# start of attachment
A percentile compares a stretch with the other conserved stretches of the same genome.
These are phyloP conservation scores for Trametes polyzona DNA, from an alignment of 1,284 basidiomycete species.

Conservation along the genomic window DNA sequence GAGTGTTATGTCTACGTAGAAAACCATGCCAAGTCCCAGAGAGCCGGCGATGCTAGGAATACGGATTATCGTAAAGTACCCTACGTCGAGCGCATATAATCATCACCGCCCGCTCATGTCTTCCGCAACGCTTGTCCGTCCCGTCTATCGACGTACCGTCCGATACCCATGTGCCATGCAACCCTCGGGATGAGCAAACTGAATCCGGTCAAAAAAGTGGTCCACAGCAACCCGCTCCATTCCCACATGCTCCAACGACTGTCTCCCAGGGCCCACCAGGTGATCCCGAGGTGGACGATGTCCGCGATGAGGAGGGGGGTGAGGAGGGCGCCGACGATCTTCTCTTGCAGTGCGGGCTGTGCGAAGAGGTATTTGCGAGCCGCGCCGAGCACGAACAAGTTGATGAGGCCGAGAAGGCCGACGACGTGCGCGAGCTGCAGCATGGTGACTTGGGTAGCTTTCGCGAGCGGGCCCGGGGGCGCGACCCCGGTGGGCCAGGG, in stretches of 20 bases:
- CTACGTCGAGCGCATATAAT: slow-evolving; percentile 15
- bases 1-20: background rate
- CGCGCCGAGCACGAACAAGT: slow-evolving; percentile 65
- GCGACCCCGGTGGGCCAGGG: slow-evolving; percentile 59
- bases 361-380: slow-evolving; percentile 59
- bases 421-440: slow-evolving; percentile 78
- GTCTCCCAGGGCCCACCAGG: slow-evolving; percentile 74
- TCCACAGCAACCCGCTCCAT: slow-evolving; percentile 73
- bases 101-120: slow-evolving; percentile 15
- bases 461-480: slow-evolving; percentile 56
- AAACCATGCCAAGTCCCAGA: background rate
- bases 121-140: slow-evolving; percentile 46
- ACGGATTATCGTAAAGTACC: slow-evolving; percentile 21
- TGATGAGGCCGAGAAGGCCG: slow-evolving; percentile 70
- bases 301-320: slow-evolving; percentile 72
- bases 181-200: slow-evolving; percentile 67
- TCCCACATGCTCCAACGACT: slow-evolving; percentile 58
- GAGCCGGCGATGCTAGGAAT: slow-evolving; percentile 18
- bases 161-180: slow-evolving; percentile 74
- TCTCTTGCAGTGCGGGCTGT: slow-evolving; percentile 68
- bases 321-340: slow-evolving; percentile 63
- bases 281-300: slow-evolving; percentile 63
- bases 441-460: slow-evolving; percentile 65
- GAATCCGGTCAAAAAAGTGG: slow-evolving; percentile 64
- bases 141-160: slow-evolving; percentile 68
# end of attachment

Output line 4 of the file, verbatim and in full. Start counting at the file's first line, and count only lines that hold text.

- CTACGTCGAGCGCATATAAT: slow-evolving; percentile 15